Care, columnists and calumny

Posted on May 23rd, by geoff in CT blog. 1 Comment

By Caring Times editor Geoff Hodgson

I take a certain wry satisfaction from seeing things appear in the national media which we humble sector specialists have been reporting on for ever such a long time.

Last week, for example, on the Guardian’s website, Bob Hudson decided it was time to tell the world that social care is underfunded. He reminisced about “a public sector golden age” in the 1970s and then bemoaned the subsequent shift to private provision.

He doesn’t say anything about what the care was like in that “golden age”, nor does he explain that Government, at all levels, took the decision to farm-out social care provision to the private sector, seeing it as a cheaper option.

For-profit and not-for-profit providers accepted the challenge and for the past 30-odd years have, by and large, provided ever better care in an ever more hostile regulatory environment and financial climate.

Mr Hudson says “we need to question large private chains founded on risky financial models having any place in the realm of personal care and support where the free market cannot profitably supply the services” again neglecting to explain that private sector involvement was at the express invitation of we, the people, through government.

“Why aren’t we talking more about this?” he asks. Well, one reason is that the national media seems reluctant to give us the full picture on social care, and another is that things will have to get a lot worse before enough people add their voices to make the question loud enough to be heard. And that might be some time coming, because the private care sector has proven itself, (viz. Southern Cross) quite capable of self-rescue from the brink of catastrophe. Pity the same cannot be said of steel makers and car manufacturers.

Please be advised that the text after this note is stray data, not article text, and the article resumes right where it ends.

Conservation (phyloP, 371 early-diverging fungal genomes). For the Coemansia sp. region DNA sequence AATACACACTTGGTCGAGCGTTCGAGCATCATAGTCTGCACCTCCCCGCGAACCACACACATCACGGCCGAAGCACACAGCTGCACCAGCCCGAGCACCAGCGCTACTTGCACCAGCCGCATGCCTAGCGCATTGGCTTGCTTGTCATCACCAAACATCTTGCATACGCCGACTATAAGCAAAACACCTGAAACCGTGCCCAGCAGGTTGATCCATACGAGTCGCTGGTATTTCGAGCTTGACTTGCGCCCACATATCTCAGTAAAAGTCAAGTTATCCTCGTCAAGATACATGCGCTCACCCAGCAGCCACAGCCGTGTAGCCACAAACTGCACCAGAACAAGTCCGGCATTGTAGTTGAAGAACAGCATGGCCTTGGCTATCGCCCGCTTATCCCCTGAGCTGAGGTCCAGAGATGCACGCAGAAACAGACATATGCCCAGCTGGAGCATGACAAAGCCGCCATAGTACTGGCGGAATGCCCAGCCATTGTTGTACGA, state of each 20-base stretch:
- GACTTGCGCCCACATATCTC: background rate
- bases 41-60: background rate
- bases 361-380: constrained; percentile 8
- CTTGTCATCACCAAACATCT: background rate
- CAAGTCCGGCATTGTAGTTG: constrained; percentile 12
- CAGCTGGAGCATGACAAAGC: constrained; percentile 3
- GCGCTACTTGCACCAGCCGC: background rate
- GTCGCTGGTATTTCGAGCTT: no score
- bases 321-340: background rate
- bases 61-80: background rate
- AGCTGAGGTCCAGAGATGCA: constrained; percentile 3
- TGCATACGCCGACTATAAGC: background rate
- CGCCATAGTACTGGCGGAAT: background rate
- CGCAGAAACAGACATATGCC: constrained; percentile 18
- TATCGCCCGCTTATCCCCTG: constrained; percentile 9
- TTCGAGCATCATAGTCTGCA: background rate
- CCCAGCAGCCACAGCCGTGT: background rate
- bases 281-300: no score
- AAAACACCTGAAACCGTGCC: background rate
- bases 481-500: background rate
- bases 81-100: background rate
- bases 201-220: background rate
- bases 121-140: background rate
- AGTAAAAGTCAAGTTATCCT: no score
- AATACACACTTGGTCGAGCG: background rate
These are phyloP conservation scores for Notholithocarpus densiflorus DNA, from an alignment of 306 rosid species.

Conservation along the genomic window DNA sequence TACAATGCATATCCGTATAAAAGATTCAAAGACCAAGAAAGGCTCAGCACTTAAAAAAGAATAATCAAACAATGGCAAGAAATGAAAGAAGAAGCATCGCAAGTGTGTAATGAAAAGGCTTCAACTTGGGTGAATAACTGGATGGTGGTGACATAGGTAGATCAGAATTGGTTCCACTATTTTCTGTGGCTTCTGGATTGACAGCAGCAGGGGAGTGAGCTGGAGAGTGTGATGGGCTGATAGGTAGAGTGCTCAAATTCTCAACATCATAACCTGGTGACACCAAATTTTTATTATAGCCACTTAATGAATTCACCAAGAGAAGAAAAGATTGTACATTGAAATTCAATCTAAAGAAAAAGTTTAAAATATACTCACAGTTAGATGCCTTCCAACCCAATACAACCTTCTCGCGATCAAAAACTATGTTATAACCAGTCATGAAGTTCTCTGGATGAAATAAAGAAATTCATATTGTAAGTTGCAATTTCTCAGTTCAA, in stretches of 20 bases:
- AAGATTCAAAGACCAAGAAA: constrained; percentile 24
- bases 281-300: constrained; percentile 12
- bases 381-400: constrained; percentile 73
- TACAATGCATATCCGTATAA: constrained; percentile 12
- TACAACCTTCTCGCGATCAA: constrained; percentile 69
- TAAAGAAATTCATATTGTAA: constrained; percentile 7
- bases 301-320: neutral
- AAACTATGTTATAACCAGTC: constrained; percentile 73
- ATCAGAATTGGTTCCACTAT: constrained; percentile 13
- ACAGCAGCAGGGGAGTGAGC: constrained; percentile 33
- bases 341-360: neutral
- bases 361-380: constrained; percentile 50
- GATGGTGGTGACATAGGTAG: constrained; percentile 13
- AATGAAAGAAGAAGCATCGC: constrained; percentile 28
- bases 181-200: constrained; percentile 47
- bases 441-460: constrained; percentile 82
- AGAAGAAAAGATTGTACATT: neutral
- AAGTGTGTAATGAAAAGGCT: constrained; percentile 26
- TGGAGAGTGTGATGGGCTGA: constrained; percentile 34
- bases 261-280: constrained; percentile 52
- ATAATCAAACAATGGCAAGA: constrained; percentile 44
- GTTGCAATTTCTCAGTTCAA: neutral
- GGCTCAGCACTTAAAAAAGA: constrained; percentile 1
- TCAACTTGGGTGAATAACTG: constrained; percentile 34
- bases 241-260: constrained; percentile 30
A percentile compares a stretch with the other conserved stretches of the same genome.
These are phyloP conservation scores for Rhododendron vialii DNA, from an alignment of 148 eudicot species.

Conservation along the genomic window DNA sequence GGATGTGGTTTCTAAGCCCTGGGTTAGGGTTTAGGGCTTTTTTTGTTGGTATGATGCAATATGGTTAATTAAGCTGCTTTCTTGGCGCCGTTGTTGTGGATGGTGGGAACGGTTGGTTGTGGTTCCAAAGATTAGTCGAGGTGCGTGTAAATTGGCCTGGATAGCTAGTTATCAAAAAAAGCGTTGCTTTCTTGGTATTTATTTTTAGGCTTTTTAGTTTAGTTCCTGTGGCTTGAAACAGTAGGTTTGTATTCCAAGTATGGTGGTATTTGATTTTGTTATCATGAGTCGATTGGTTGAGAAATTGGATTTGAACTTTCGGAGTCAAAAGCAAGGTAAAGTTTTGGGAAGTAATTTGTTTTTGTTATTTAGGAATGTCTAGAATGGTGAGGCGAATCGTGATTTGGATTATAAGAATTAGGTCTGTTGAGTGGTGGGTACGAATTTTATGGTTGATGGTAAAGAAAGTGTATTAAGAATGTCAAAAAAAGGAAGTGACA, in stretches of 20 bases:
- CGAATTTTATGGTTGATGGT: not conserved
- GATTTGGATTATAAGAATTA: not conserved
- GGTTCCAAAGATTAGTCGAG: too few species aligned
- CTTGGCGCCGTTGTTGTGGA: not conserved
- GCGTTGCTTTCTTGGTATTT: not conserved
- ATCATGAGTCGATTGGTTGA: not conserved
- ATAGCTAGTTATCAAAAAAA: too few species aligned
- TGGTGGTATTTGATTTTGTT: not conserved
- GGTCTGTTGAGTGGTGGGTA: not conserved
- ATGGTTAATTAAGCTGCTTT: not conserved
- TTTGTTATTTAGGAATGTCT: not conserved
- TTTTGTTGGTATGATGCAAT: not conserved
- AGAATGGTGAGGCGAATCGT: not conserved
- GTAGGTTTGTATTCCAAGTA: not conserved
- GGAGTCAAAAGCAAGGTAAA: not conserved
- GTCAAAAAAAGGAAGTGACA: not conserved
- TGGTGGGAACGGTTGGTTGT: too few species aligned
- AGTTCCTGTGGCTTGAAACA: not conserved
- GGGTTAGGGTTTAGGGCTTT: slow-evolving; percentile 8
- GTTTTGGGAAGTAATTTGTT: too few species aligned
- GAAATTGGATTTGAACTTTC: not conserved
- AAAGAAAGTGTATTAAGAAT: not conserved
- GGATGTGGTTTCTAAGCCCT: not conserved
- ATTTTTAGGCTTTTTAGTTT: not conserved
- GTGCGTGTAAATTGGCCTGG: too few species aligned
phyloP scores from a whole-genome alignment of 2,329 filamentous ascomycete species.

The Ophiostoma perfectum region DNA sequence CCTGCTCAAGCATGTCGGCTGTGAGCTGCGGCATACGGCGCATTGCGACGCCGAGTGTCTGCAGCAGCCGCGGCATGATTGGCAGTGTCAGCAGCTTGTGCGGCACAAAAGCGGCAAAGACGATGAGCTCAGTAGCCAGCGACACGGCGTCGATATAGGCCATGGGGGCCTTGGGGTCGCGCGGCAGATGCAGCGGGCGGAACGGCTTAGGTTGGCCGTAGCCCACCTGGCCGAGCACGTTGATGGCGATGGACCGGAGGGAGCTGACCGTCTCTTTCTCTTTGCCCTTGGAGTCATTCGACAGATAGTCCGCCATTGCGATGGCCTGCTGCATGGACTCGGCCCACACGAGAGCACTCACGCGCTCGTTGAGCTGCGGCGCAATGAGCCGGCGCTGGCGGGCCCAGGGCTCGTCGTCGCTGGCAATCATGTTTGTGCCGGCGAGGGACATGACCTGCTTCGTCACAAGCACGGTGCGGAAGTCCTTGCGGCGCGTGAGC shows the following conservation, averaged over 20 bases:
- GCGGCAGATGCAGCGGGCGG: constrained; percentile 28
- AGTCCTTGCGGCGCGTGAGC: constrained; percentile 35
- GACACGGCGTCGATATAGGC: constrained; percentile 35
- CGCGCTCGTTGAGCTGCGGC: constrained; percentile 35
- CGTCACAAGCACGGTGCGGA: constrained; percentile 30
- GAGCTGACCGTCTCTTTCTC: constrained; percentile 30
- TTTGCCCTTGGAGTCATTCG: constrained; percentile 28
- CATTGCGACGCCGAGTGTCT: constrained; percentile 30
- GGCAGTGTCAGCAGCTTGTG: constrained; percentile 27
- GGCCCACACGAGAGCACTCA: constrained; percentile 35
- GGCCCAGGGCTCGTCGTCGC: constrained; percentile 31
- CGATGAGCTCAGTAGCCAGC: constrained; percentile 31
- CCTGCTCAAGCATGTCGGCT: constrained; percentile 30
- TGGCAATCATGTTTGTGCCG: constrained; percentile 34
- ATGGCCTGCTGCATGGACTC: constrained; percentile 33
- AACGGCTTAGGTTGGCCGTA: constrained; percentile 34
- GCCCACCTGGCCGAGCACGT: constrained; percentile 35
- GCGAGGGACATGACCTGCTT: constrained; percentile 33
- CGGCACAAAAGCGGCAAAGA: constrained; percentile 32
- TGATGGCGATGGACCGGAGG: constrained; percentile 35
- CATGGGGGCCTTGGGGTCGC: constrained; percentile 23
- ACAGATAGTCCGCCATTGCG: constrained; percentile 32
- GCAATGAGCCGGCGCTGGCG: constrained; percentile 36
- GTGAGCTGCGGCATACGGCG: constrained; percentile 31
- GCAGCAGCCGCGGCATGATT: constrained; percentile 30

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One response to “Care, columnists and calumny”

  1. John Burton says:

    As one who worked in local authority residential care in the 60s, 70s and 80s, I saw what the “public sector golden age” was like: good in principle but poor in practice. And I saw possibly the biggest privatisation ever, stimulated by central government and enthusiastically adopted by almost every local authority of every political persuasion.
    Neither local authorities nor private companies, nor even most of the not-for-profit providers ever understood the essence of good care – caring relationships in a largely autonomous community.
    It is the dominant demands of outside organisations (including of course CQC and the local authorities themselves) that inflate the costs of care and undermine the growth of residential homes as communities. In addition, companies that are looking for a fat profit for their executives and shareholders treat social care like any other business be it steel or BHS.

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